After considering a range of surgical options (including amputation, arthrodesis, massive bone allograft, allograft prosthesis composite and autograft prosthesis composite), on the basis of our experience and with consideration of the functional demand of this patient, we decided to use a custom-made, 3D-printed phalanx prosthesis. The advantages of this approach are the mechanical resistance of the prosthesis and a potential permanent solution (although a longer follow-up period is needed to show this). Furthermore, the articular ROM was maintained according to preoperative measures, with complete MCP joint motion and rigid 80° flexion of the PIP joint. Because GCT of bone is a locally aggressive yet benign bone tumor, this prosthesis may represent a more acceptable option than amputation in many cases, even though it is more expensive.
For this reason, we routinely approach this disease by using curettage or resection and reconstruction. We are not aware of a published study that evaluates the outcome of primary amputation of a ray or limb for GCT of bone, except in cases of local or systemic complication (eg, infection).
We reserve amputation of the ray or finger for locally aggressive or recurrence of bone or soft-tissue sarcomas. For this reason, we accepted the patient’s firm refusal of finger amputation.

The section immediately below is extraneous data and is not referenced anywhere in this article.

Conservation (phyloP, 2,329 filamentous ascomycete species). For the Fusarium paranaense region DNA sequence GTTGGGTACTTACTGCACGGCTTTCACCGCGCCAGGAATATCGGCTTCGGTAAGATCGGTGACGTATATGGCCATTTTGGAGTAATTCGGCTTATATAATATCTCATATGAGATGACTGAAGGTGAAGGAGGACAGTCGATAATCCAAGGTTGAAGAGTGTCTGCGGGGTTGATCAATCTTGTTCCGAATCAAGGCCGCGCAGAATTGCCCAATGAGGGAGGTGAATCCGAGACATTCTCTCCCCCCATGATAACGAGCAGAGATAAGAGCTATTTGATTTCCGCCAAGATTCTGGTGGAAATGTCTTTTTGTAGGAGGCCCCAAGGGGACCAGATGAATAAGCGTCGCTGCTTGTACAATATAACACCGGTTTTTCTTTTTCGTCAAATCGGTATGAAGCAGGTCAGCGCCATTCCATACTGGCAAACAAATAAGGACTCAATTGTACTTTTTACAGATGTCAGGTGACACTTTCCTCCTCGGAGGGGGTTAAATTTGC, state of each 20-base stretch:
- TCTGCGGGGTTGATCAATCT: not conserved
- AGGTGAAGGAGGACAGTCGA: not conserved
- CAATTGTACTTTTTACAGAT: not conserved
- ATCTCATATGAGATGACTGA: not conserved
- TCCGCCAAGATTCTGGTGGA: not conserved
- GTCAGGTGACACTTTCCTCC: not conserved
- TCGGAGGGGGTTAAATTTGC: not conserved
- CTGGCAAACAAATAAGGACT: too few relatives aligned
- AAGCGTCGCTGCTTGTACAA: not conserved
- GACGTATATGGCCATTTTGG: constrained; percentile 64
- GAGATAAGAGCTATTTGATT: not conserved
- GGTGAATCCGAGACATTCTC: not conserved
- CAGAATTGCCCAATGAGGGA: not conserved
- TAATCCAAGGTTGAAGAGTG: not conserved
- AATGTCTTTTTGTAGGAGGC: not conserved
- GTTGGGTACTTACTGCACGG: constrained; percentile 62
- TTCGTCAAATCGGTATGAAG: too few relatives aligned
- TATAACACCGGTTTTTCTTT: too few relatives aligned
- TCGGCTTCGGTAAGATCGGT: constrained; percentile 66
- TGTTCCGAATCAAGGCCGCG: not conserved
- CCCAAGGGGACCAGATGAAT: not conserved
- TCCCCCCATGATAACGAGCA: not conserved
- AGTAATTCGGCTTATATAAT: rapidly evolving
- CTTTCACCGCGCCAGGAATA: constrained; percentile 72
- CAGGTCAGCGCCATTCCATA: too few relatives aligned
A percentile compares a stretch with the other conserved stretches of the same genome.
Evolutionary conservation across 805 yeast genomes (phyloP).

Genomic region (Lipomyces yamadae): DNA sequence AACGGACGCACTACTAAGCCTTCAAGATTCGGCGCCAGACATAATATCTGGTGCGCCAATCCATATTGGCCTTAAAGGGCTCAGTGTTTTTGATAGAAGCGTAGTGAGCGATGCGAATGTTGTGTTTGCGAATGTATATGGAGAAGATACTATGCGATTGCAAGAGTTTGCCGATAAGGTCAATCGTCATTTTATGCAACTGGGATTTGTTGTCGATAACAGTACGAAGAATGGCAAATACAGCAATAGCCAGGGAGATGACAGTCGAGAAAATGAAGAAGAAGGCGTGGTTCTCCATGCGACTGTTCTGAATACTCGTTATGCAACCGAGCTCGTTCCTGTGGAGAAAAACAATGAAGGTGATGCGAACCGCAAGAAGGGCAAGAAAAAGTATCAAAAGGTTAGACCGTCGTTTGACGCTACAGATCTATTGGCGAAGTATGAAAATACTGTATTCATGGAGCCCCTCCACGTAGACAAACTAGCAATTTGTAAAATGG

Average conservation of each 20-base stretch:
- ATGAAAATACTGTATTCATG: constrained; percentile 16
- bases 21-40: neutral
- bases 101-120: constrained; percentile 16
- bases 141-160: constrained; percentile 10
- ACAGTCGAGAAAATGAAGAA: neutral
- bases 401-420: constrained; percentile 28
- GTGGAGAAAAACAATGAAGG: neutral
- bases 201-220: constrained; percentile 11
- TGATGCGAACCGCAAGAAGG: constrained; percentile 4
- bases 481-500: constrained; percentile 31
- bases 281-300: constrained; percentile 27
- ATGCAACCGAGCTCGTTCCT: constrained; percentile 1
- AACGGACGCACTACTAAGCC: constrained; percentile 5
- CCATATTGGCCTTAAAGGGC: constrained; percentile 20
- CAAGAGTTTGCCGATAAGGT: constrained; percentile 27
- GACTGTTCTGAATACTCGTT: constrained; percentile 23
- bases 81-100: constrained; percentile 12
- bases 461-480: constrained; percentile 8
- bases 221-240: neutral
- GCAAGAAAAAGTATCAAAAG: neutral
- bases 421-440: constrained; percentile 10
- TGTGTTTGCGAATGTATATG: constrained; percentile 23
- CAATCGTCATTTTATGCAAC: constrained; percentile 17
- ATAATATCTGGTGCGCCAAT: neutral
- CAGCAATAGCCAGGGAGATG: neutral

While further follow-up is needed, custom metal 3D-printed implants appear to be a good option for treatment of these and other oncological issues as a means of primary bone reconstruction or as a limb-salvage procedure after conventional surgical treatments are unsuccessful. However, some caution must be expressed with regard to the recovery of overall joint motion, with possible limitations in flexion as a final outcome.
Giant cell tumours (GCT) of the finger phalanges are very uncommon, but they have a high recurrence rate.
We present a case of a GCT in the phalanx. A 3D-printed, custom-made 3D-printed phalanx implant was created and shaped according to the contralateral phalanx.
These implants can be a viable option for these and other oncological issues as a means of primary bone reconstruction after conventional surgical treatments have failed.
Contributors GB is the sole author of this case report.
Funding The author has not declared a specific grant for this research from any funding agency in the public, commercial or not-for-profit sectors.
Competing interests None declared.
Patient consent Obtained.
Provenance and peer review Not commissioned; externally peer reviewed.